The nuclear pore complex (NPC) is a large assembly 1200-1400 angstroms in diameter and 600-800 angstroms thick which spans the nuclear envelope. The NPC is the communication pathway between the nucleus and the cytoplasm, allowing the passive diffusion of small molecules and ions and actively transporting large macromolecules and ribonucleoprotein particles between these two compartments. Adeno and herpes viruses bind to the NPC prior to release of their DNA into the nucleus. Intact retrovirus capsids are transported through the NPC. Despite the NPC's prominent location in the cell and its importance in controlling nucleoplasmic exchange of (e.g.) hormone receptor complexes, regulatory proteins, mRNPs, ribosomes and virus components, there is relatively little known about this assembly: the NPC cannot be isolated in sufficient quantities for biochemical characterization or analysis by x-ray methods, only very low resolution 3-D information is available on its structure vary few (<10%) NPC proteins have been identified and the molecular mechanisms of the transport processes are unknown. The long term goals of the work are to understand the structure of the NPC ar high resolution and to elucidate the molecular mechanism of active nucleocytoplasmic transport. The accomplishment of the work described herein will represent major progress towards attaining these goals. Cryo-electron microscopy coupled with computer image processing will be used to determine projection maps and a 3-dimensional map at a resolution of about 50 Angstroms from improved preparations of detergent-released NPCs. Subsequently, the 3-D location of a number of important NPC proteins-- including those necessary for nuclear transport -- will be determined by immunoelectron microscopy and image analysis. An examination of freeze-dried, metal-shadowed preparations of manually spread nuclear envelopes will reveal structural differences on the nuclear and cytoplasmic sides of the NPC. These findings will be related to details in the 3-D map. Experiments using synthetic nuclear localization signal peptides have been designed to investigate the identity of the central plug of the NPC and may provide structural information on the transport apparatus.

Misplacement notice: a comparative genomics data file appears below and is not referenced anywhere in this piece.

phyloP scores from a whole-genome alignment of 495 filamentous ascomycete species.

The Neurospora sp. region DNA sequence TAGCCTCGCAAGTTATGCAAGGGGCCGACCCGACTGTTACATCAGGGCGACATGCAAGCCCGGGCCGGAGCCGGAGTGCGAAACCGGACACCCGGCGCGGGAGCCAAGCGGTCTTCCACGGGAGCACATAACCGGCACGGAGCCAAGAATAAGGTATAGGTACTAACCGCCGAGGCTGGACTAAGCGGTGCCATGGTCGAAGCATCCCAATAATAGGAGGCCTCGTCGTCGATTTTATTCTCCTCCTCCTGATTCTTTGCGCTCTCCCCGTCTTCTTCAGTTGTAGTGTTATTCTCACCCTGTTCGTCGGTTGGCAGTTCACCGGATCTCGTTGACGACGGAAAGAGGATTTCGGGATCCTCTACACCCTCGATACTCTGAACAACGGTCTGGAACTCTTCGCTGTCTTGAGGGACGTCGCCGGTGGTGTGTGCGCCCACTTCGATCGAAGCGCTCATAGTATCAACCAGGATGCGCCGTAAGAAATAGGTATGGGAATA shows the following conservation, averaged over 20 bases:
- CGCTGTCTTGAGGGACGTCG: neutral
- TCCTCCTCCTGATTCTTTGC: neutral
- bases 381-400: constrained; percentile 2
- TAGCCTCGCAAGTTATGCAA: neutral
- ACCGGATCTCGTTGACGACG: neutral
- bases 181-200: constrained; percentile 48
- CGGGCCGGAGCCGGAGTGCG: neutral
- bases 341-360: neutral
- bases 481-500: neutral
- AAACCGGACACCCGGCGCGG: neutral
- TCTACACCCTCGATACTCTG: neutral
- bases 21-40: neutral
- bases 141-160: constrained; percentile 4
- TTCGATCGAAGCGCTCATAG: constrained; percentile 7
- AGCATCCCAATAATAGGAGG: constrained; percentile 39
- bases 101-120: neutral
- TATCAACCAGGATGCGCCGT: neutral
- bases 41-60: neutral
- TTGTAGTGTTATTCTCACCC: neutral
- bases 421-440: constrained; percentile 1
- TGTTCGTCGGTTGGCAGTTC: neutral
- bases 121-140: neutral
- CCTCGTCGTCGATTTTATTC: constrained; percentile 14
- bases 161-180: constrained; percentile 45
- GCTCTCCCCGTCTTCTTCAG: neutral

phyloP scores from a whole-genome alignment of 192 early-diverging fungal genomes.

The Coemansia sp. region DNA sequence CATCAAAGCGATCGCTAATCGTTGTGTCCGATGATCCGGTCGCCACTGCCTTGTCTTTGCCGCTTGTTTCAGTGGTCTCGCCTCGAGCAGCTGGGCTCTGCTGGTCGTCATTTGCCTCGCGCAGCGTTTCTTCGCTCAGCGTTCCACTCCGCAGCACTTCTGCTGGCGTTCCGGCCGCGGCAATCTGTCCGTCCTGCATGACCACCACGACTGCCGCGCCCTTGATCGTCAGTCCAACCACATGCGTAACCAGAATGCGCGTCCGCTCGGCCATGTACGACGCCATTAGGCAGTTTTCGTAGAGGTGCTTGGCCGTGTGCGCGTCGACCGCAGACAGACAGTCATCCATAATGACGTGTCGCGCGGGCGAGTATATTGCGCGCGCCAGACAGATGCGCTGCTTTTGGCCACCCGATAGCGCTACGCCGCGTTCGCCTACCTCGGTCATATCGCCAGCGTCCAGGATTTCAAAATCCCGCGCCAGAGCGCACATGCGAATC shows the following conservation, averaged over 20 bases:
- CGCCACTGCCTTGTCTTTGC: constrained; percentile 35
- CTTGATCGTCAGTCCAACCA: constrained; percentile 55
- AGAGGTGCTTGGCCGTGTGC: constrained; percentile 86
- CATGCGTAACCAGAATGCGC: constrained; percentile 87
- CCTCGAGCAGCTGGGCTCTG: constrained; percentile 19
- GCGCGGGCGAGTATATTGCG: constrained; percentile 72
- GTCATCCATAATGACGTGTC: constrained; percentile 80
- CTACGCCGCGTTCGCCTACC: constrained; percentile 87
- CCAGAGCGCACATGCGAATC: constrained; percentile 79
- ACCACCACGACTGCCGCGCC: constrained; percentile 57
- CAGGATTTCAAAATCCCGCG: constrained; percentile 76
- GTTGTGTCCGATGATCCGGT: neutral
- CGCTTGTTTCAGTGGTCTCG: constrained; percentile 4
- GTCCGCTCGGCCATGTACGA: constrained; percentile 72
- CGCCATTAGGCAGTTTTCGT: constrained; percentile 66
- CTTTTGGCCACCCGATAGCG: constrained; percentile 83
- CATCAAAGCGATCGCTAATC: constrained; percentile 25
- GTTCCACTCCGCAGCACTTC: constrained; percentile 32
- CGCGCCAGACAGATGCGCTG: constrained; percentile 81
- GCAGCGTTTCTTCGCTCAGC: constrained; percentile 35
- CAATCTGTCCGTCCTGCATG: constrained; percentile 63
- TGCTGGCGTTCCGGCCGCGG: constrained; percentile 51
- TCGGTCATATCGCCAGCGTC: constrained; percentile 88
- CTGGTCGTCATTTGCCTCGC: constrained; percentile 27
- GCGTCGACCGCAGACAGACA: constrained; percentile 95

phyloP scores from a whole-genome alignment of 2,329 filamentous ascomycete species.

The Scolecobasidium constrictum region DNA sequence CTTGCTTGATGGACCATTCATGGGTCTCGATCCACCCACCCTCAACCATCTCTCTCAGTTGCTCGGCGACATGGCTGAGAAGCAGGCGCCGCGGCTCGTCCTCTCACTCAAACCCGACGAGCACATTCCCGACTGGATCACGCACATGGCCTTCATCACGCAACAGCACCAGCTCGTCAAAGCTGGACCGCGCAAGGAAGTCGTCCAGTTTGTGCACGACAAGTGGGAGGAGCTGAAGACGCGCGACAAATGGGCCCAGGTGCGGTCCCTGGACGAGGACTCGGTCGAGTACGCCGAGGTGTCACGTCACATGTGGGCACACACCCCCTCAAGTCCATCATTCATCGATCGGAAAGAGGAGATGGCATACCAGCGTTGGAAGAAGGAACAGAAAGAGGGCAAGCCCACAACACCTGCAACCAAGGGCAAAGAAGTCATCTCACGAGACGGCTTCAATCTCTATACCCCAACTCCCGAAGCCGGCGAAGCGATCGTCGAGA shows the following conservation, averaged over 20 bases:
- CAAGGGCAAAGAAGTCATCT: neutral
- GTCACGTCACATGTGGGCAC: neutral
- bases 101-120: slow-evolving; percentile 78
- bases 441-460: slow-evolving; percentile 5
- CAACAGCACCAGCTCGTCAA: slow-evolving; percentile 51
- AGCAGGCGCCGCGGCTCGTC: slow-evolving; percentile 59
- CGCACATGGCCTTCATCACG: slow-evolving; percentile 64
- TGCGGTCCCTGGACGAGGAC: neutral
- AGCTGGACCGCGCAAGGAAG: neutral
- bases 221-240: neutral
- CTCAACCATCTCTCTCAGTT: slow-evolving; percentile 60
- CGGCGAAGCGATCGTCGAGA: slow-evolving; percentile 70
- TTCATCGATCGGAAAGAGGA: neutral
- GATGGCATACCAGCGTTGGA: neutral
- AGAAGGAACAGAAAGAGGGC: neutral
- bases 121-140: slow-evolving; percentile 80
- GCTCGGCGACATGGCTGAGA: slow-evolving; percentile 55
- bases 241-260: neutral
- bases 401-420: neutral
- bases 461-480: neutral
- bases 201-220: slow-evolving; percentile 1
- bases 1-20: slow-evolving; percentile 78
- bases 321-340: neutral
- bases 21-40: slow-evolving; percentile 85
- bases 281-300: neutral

|Hinshaw, J E; Carragher, B O; Milligan, R A (1992) Architecture and design of the nuclear pore complex. Cell 69:1133-41|